June 18, 2019
You may not be in a fiscal frame of mind when initiating divorce proceedings. But in addition to the emotional toll of divorce, both you and your partner need to brace for a financial hit. From attorney fees and court costs to alimony and real estate appraisers, the costs of a divorce can compound quickly. As The Street points out, the national average cost of a divorce is around $15,000—per person! Here’s how to prepare yourself and your checkbook for five of the most common divorce expenses as well as how you can prepare for them.
If your split is amicable, you may not need or want an attorney. However, with significant assets, child custody, and real estate, for example, it may be in both of your best interests to hire representation. Know that lawyer fees can differ drastically, from a fixed retainer to an hourly rate. You should also account for court and filing fees, all of which can add up fast when two parties fail to agree on terms.
“For richer, for poorer” applies to not only your marriage but also your debt. If you jointly incurred a loan or debt during the course of your marriage, this tie is binding until repaid. No matter what settlement you reach, you will be responsible for your half of paying down that balance.
Perhaps you or your spouse had a better insurance package, so one of you signed on to the other’s health plan and never gave it another thought. But now it’s time for a “life event change,” which means no more shared health and dental, in addition to your bundled auto and home insurance. The dissolution is one challenge to prep for and shopping for new coverage can be more costly than you expected or bargained for.
As Ben Franklin famously said, two things are certain in life: death and taxes. The financial benefits of filing jointly will end with your divorce. And, in other news, single persons do tend to pay more in taxes. The impact may be even greater with recent tax law changes in effect in 2019. Be particularly careful about drawing from a retirement account or transferring funds from one 401(k) to another as these can have steep implications come April 15.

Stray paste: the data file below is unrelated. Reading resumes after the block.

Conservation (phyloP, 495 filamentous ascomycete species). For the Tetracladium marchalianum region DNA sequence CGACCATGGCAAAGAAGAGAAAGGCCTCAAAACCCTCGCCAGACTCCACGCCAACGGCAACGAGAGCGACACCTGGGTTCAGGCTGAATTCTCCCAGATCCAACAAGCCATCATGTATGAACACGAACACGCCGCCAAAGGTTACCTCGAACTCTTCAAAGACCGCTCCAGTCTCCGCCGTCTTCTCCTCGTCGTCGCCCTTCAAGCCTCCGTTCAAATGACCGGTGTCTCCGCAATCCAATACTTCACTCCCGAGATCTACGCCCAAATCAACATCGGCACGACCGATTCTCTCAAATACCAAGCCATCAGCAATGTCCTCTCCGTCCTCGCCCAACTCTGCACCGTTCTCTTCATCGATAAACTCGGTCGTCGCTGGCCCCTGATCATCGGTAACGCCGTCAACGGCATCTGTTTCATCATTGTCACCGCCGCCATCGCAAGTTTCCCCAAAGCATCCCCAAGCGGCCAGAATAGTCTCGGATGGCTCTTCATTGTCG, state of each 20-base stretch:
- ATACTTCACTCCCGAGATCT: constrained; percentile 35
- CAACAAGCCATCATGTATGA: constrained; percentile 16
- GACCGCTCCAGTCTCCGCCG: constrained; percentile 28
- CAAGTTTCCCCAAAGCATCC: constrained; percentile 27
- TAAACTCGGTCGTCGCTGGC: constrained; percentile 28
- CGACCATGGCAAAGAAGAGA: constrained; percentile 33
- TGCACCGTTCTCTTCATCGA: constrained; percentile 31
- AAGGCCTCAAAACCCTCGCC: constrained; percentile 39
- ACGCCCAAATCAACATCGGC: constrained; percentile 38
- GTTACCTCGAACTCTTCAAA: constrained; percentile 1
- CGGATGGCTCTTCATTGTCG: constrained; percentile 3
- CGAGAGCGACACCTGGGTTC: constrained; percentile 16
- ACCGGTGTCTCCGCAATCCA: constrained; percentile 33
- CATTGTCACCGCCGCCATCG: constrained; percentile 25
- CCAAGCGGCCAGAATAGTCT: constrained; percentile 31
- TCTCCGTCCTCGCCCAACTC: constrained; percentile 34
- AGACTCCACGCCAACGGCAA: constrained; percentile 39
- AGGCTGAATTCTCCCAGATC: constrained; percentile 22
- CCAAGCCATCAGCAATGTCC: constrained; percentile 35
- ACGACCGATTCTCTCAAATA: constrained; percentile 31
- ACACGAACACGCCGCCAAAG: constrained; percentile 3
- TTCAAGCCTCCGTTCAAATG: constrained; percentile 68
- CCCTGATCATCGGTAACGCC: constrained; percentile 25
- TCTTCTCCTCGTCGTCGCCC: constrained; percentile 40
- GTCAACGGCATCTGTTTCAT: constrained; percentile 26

Rarely do couples agree on dividing the assets acquired in a marriage. The heightened emotions of divorce can cloud your better self’s instinct of what’s fair and equitable. Assets can include artwork, stocks and bonds, real estate, and more—all of which will need to be split with the end of the marriage. When you own a home with equity, the situation can be a bit trickier. Selling the residence may be required to create the necessary liquidity for your divorce settlement. In addition to a 6% realtor commission, be sure to factor in closing costs, minor maintenance or repairs, and legal fees.
Stay in Your Home & Out of Debt
Many people would prefer to remain in their home after a divorce, but the costs of separation seem insurmountable. Tapping into your home’s equity may provide the financial safety net you need and give you one less major life event to tackle
(finding a new home) amid all the other stressful items on your to-do list.
With a Hometap Investment, you can access the equity in your home to help fund the hidden costs of divorce. Unlike a loan, you’ll have no debt to repay, which means no additional monthly costs or interest to worry about. Instead, Hometap gives you the cash you need now in exchange for a share of the future value of your home. And best of all, you can keep your home.
Hometap Note: The opinions expressed in this post are for informational purposes only. To determine the best financing for your personal circumstances and goals, consult with a licensed advisor.
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